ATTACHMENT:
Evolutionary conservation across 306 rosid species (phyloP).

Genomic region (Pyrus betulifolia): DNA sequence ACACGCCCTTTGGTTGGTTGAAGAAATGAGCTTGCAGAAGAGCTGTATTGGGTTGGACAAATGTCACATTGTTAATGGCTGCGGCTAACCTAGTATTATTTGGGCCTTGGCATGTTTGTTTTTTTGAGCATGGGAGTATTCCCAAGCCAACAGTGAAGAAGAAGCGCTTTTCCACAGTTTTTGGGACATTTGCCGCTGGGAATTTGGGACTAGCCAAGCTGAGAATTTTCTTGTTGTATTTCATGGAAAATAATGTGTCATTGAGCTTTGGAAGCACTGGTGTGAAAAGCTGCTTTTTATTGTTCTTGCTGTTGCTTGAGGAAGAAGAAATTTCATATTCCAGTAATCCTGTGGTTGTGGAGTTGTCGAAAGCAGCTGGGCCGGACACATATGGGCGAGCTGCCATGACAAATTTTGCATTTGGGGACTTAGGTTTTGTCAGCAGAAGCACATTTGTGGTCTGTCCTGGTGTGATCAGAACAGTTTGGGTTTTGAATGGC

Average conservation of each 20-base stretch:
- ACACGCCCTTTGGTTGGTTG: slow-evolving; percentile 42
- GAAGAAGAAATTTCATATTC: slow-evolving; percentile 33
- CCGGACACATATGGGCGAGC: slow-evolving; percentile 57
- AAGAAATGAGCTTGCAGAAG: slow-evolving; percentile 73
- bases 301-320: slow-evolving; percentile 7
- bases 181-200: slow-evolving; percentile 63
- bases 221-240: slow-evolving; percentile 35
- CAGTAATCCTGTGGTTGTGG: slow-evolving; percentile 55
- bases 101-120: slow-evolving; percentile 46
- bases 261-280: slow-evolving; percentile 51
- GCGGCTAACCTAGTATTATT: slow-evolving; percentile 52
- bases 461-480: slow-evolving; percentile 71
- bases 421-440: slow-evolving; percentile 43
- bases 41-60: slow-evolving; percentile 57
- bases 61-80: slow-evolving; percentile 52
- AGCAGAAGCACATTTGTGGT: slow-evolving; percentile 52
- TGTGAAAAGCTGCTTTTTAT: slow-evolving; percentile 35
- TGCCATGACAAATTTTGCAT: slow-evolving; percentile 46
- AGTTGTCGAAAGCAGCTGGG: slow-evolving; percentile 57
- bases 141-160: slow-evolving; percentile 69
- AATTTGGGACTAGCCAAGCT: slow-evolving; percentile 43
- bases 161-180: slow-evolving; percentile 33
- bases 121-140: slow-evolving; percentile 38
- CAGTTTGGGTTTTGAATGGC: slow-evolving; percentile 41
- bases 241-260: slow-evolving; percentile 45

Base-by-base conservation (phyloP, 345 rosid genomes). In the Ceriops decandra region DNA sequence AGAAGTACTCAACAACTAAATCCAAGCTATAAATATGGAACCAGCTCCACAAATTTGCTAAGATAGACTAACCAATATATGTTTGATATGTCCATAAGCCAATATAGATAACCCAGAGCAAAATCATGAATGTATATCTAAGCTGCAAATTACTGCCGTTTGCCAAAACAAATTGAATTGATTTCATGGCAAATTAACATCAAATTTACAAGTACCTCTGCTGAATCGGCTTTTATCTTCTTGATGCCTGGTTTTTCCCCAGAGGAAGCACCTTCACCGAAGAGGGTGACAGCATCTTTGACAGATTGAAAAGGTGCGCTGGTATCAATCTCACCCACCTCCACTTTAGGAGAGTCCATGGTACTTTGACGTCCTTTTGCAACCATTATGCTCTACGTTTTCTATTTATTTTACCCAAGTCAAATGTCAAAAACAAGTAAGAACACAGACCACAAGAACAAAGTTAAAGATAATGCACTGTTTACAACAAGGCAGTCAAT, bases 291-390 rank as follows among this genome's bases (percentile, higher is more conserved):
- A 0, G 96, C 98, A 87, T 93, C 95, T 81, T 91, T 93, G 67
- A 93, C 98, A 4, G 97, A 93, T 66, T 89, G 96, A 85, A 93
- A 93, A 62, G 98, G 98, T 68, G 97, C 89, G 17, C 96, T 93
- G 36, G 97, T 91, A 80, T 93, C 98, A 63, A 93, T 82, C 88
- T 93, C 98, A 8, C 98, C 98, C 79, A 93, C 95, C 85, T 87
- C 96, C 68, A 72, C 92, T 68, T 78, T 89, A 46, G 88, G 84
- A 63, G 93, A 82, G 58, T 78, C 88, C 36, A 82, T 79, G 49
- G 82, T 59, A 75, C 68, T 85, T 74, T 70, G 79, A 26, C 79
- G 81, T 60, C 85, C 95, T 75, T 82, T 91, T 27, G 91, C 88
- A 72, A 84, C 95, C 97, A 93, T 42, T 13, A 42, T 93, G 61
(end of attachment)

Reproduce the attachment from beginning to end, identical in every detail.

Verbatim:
Evolutionary conservation across 306 rosid species (phyloP).

Genomic region (Pyrus betulifolia): DNA sequence ACACGCCCTTTGGTTGGTTGAAGAAATGAGCTTGCAGAAGAGCTGTATTGGGTTGGACAAATGTCACATTGTTAATGGCTGCGGCTAACCTAGTATTATTTGGGCCTTGGCATGTTTGTTTTTTTGAGCATGGGAGTATTCCCAAGCCAACAGTGAAGAAGAAGCGCTTTTCCACAGTTTTTGGGACATTTGCCGCTGGGAATTTGGGACTAGCCAAGCTGAGAATTTTCTTGTTGTATTTCATGGAAAATAATGTGTCATTGAGCTTTGGAAGCACTGGTGTGAAAAGCTGCTTTTTATTGTTCTTGCTGTTGCTTGAGGAAGAAGAAATTTCATATTCCAGTAATCCTGTGGTTGTGGAGTTGTCGAAAGCAGCTGGGCCGGACACATATGGGCGAGCTGCCATGACAAATTTTGCATTTGGGGACTTAGGTTTTGTCAGCAGAAGCACATTTGTGGTCTGTCCTGGTGTGATCAGAACAGTTTGGGTTTTGAATGGC

Average conservation of each 20-base stretch:
- ACACGCCCTTTGGTTGGTTG: slow-evolving; percentile 42
- GAAGAAGAAATTTCATATTC: slow-evolving; percentile 33
- CCGGACACATATGGGCGAGC: slow-evolving; percentile 57
- AAGAAATGAGCTTGCAGAAG: slow-evolving; percentile 73
- bases 301-320: slow-evolving; percentile 7
- bases 181-200: slow-evolving; percentile 63
- bases 221-240: slow-evolving; percentile 35
- CAGTAATCCTGTGGTTGTGG: slow-evolving; percentile 55
- bases 101-120: slow-evolving; percentile 46
- bases 261-280: slow-evolving; percentile 51
- GCGGCTAACCTAGTATTATT: slow-evolving; percentile 52
- bases 461-480: slow-evolving; percentile 71
- bases 421-440: slow-evolving; percentile 43
- bases 41-60: slow-evolving; percentile 57
- bases 61-80: slow-evolving; percentile 52
- AGCAGAAGCACATTTGTGGT: slow-evolving; percentile 52
- TGTGAAAAGCTGCTTTTTAT: slow-evolving; percentile 35
- TGCCATGACAAATTTTGCAT: slow-evolving; percentile 46
- AGTTGTCGAAAGCAGCTGGG: slow-evolving; percentile 57
- bases 141-160: slow-evolving; percentile 69
- AATTTGGGACTAGCCAAGCT: slow-evolving; percentile 43
- bases 161-180: slow-evolving; percentile 33
- bases 121-140: slow-evolving; percentile 38
- CAGTTTGGGTTTTGAATGGC: slow-evolving; percentile 41
- bases 241-260: slow-evolving; percentile 45

Base-by-base conservation (phyloP, 345 rosid genomes). In the Ceriops decandra region DNA sequence AGAAGTACTCAACAACTAAATCCAAGCTATAAATATGGAACCAGCTCCACAAATTTGCTAAGATAGACTAACCAATATATGTTTGATATGTCCATAAGCCAATATAGATAACCCAGAGCAAAATCATGAATGTATATCTAAGCTGCAAATTACTGCCGTTTGCCAAAACAAATTGAATTGATTTCATGGCAAATTAACATCAAATTTACAAGTACCTCTGCTGAATCGGCTTTTATCTTCTTGATGCCTGGTTTTTCCCCAGAGGAAGCACCTTCACCGAAGAGGGTGACAGCATCTTTGACAGATTGAAAAGGTGCGCTGGTATCAATCTCACCCACCTCCACTTTAGGAGAGTCCATGGTACTTTGACGTCCTTTTGCAACCATTATGCTCTACGTTTTCTATTTATTTTACCCAAGTCAAATGTCAAAAACAAGTAAGAACACAGACCACAAGAACAAAGTTAAAGATAATGCACTGTTTACAACAAGGCAGTCAAT, bases 291-390 rank as follows among this genome's bases (percentile, higher is more conserved):
- A 0, G 96, C 98, A 87, T 93, C 95, T 81, T 91, T 93, G 67
- A 93, C 98, A 4, G 97, A 93, T 66, T 89, G 96, A 85, A 93
- A 93, A 62, G 98, G 98, T 68, G 97, C 89, G 17, C 96, T 93
- G 36, G 97, T 91, A 80, T 93, C 98, A 63, A 93, T 82, C 88
- T 93, C 98, A 8, C 98, C 98, C 79, A 93, C 95, C 85, T 87
- C 96, C 68, A 72, C 92, T 68, T 78, T 89, A 46, G 88, G 84
- A 63, G 93, A 82, G 58, T 78, C 88, C 36, A 82, T 79, G 49
- G 82, T 59, A 75, C 68, T 85, T 74, T 70, G 79, A 26, C 79
- G 81, T 60, C 85, C 95, T 75, T 82, T 91, T 27, G 91, C 88
- A 72, A 84, C 95, C 97, A 93, T 42, T 13, A 42, T 93, G 61